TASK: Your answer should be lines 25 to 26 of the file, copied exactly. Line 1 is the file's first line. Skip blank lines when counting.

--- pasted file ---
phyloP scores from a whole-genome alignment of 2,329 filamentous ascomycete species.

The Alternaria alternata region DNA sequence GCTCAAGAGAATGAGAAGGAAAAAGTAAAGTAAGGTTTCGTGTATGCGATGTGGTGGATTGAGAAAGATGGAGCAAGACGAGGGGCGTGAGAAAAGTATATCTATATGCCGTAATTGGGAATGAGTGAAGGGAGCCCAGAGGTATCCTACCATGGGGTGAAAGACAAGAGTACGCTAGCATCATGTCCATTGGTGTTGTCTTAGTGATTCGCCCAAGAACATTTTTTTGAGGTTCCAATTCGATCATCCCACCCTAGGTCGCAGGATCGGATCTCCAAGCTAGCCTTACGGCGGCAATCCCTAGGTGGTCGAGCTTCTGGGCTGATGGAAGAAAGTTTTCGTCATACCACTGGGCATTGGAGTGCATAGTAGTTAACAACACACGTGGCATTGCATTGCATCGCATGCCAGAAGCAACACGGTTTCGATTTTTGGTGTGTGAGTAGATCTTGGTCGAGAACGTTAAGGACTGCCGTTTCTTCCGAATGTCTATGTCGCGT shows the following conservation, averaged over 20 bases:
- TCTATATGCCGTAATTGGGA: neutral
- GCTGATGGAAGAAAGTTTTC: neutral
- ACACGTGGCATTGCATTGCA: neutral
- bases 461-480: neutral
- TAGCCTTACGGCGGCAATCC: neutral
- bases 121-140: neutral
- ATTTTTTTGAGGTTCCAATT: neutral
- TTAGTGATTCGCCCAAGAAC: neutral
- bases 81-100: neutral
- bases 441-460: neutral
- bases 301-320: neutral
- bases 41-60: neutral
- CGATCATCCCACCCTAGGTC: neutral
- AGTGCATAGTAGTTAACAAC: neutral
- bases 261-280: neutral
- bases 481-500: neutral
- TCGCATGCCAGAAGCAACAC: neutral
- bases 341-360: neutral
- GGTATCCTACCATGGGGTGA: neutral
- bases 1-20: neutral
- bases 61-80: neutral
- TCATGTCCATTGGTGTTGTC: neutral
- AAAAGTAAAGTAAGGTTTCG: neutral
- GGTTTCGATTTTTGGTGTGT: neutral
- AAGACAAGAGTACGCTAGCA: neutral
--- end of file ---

- AAAAGTAAAGTAAGGTTTCG: neutral
- GGTTTCGATTTTTGGTGTGT: neutral